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22-02-2012 | Mental health | Article

Depressive symptoms linked to CVD risk in bipolar disorder patients

Abstract

Free abstract

MedWire News: Depression, but not mania, is significantly associated with an elevated 10-year risk for cardiovascular disease (CVD) in patients with bipolar disorder, research shows.

"Persons with mental disorders are disproportionately burdened by medical comorbidity compared to age-matched controls, notably from CVD," observe Amy Kilbourne (Ann Arbor Veterans Affairs Healthcare System, Michigan, USA) and team.

"Episodic mood episodes unique to bipolar disorder may accelerate the pathophysiology of CVD via an 'allostatic load,' " they add. "However, the evidence is unclear whether depressive or manic symptoms are more salient to CVD outcomes."

To investigate further, the team studied 118 bipolar disorder patients (17% women), aged an average of 53 years, who had at least one CVD risk factor, such as hypertension, diabetes, or hyperlipidemia.

The Internal States Scale (ISS) was used to assess depressive and manic symptoms, with an ISS activation (manic) subscale score of more than 15.5 indicating clinically significant mania symptoms, and a depression subscale score of less than 12.5 indicating clinically significant depressive symptoms.

Data on age, gender, cholesterol levels, blood pressure, current smoking status, and diabetes were used to calculate each patient's Framingham risk score (FRS), with a score of 20% or higher indicating an elevated risk for a serious CVD event within 10 years.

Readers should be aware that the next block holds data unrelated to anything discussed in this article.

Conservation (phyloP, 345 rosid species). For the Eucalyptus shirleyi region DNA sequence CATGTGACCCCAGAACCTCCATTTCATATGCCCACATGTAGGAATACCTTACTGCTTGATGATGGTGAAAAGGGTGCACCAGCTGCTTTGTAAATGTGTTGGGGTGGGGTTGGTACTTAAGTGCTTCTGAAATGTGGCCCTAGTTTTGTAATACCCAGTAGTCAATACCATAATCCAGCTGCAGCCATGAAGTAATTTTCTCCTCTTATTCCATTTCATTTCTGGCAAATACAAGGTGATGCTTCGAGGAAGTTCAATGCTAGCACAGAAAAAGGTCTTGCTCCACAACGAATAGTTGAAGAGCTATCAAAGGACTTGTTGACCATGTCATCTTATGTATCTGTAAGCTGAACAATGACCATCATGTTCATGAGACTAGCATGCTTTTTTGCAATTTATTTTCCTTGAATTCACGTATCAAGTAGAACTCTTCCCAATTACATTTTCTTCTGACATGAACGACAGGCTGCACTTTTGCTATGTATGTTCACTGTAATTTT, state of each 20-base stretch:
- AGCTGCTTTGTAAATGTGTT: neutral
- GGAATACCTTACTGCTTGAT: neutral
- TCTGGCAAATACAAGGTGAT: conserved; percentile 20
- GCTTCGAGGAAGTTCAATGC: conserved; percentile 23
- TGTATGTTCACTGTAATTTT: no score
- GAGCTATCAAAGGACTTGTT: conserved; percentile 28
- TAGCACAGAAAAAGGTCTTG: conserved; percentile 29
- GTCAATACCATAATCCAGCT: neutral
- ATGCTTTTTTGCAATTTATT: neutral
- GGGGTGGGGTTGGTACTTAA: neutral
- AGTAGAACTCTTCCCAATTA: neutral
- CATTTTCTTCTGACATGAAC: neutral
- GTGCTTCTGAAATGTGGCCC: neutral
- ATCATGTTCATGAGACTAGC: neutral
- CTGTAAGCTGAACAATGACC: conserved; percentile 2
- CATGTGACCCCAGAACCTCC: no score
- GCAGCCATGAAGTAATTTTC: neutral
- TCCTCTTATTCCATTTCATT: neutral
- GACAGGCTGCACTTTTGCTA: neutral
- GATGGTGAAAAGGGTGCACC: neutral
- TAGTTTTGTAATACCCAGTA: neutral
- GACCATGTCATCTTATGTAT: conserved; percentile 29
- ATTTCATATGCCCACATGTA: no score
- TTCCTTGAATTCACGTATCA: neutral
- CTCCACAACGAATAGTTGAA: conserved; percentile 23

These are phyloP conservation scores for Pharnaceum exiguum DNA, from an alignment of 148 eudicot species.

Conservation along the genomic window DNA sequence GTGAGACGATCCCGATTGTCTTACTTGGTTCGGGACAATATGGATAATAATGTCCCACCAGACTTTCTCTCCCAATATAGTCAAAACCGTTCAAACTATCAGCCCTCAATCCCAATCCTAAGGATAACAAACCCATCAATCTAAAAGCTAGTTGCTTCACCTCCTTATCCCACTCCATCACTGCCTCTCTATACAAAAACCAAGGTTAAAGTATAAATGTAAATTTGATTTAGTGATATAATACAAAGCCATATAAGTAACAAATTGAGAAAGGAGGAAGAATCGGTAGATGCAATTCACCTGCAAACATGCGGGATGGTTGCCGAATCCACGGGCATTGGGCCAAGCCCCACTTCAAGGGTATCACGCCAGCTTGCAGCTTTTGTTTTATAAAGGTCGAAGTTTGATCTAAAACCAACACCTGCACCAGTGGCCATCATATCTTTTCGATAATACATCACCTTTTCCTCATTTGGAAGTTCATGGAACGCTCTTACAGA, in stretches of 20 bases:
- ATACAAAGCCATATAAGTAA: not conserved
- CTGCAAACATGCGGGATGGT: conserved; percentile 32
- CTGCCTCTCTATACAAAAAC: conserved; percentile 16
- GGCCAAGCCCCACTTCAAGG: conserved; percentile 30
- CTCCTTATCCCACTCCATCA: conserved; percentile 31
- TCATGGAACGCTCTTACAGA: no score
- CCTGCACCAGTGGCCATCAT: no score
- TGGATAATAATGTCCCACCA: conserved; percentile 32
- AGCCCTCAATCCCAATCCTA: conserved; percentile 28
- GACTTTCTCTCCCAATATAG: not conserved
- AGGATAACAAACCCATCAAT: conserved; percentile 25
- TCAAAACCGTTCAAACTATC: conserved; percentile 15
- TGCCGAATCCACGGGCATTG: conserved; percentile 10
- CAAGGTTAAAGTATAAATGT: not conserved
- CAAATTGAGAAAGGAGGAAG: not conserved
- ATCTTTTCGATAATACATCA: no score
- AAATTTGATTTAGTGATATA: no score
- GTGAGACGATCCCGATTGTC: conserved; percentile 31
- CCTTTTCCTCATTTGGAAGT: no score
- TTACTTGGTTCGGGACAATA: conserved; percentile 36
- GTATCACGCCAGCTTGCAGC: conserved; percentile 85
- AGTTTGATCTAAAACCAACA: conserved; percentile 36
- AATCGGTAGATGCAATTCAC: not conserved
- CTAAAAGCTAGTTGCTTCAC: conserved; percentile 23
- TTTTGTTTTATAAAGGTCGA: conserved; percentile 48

Overall, mean ISS activation and depression subscale scores were 17.2 and 6.9, respectively, with 33% of patients showing clinically significant mania symptoms and 17% clinically significant depressive symptoms. Furthermore, 19% of participants had an FRS of 20% or higher.

After accounting for age, gender, diabetes, and smoking status, the researchers found that participants with significant depressive symptoms were significantly more likely to have an FRS of 20% or higher compared with those without such symptoms, at an adjusted odds ratio of 6.1.

Clinically significant manic symptoms were not associated with an elevated FRS, the researchers note in the Journal of Affective Disorders.

They also found that significant depressive symptoms were associated with elevated body mass index, increased fasting glucose levels, and increased diastolic blood pressure.

Kilbourne and team summarize: "This study found that depressive symptoms, but not manic symptoms, were strongly associated with increased odds of long-term CVD risk among patients with bipolar disorder after adjustment.

"In contrast, manic symptoms had little association with CVD risk factors after controlling for depressive symptoms."

They conclude: "Interventions that address self-management of depressive symptoms may help persons with bipolar disorder decrease CVD risk."

MedWire (www.medwire-news.md) is an independent clinical news service provided by Springer Healthcare Limited. © Springer Healthcare Ltd; 2012

By Mark Cowen

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